This is the Year of the Tomato
It’s been a long time since we’ve grown vegetables in our garden.
I know that for most people, edible and vegetable gardening takes precedence over ornamental plants, but for many years it has been the opposite for us.
Until this year.
We’ve finally come around on vegetable gardening and have decided to start growing certain select varieties of vegetables this year. Not your run of the mill, clunky, common vegetables, but the fancy, heirloom and unique varieties that make your heart race and the imagination spin.
And of particular heart-racing property are the tomatoes we are going to be growing this year. A couple beefsteak tomatoes for slicing and eating, but also lots of cherry tomatoes for snacking, throwing in salads and on pasta, pickling and making into sauces and jams .
Here are some of the varieties we are excited about growing this year.
I fell in love with currant tomatoes from Gayla Trail of You Grow Girl back in 2012, when I was first getting deeper into gardening. The idea of the wild, rangy, indeterminate tomato plants bearing tiny tomatoes like little strings of green and red spherical bistro light bulbs was absolutely enchanting.
I heard that they were super productive as well - and although each individual fruit wasn’t much, the collective amount of fruit was quite substantial.
Sadly, I never got around to growing currant tomatoes, and they passed from my memory - that is until people like Erin Benzakein of Floret Flower Farm, Jennie Love of Love’n Fresh Flowers and floral designer Susan McCleary started using them in arrangements and they suddenly were in my field of vision again.
Thus I’m excited for these not only for their edible potential, but for their decorative and ornamental potential as well.
The Brandywine tomato is one of the first heirloom tomatoes I ever experienced - and what a great way to start off the experience! Flavorful, rich, with the perfect texture and coloration , they are the ultimate tomato to grow even all this time later.
Unlike the currant tomato, it is pretty sizeable - a nice and hefty beefsteak tomato that is a handful. Great for slicing or eating by itself, the strain of Brandywine was one of the first heirloom tomatoes to become popular.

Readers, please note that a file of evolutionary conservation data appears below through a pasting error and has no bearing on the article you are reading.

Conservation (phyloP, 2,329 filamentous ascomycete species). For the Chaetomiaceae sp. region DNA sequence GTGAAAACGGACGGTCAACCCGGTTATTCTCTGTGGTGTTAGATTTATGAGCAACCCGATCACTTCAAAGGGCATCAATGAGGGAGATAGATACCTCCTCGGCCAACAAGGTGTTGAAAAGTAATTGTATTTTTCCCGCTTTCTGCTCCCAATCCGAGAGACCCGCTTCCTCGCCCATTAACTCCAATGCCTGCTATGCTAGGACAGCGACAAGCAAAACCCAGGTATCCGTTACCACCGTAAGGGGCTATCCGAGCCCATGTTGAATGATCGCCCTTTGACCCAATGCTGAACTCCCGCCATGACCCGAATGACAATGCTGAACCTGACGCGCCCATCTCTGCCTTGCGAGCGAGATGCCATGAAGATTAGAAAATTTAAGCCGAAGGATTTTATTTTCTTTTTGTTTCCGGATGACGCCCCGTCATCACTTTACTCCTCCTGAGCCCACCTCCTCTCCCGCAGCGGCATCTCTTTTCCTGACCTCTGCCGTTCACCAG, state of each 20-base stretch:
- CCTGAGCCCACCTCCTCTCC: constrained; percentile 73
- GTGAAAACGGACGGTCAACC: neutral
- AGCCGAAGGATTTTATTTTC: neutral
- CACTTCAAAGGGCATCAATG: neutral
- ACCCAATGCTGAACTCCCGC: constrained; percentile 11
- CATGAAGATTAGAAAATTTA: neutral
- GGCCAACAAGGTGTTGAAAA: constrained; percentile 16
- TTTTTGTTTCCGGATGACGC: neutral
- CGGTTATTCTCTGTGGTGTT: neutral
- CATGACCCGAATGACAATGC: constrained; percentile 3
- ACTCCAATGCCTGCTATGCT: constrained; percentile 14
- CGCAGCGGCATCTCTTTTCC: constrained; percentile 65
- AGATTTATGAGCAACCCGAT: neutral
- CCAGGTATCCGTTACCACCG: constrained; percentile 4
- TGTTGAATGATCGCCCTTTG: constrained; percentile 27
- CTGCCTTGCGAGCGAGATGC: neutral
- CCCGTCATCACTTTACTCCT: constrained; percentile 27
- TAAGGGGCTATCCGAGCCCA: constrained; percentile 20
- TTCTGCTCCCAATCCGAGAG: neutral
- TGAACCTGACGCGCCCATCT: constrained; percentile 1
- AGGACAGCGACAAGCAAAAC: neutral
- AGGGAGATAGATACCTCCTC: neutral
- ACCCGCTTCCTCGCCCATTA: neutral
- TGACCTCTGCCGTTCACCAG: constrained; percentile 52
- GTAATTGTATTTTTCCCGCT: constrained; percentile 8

I stumbled upon the Supersweet 100 variety back in the day when I was buying tomato plants at the farmer’s market. After talking with the farmer selling the tomato plants, he assured me that the Supersweet 100 would be the only cherry tomato that I would need to grow.
And indeed, it was. The most prolific, reliable, productive tomato plant possible, it produces pounds and pounds of cherry tomatoes that are consistently sweet and delicious. Always a winner in our book, does well in pots and containers but does even better in the ground where it becomes huge and produces buckets of perfectly round and red tomatoes.
There are also a few new varieties that we haven’t grown before - but are excited about.
A dark and dusky-pink cherry tomato, these small tomatoes contain few seeds and are a wonderful flavor that is just as good as eating fresh off the vine as well as holding up in cooking.
BLUE GOLD BERRIES TOMATO
An incredibly beautiful cherry tomato that has a beautiful contrast between bright yellow and dusky purple - a very unusual appearing tomato! Allegedly of great taste and productivity, we’re excited to grow this variety this year.
SWEET PEA CURRANT TOMATO
You know what’s even more exciting than a currant tomato? One even smaller than that.
With 1/4” fruits that are even smaller than the currant tomatoes, they appear like little clusters of grapes. And despite their small size, they are rumored to be just as flavorful and sweet as any beefsteak or cherry tomato. I’m so excited about it!
Are you excited about growing tomatoes this year? Tell us what you’re growing in the garden this year, or if any of these tomatoes are getting you excited for the season!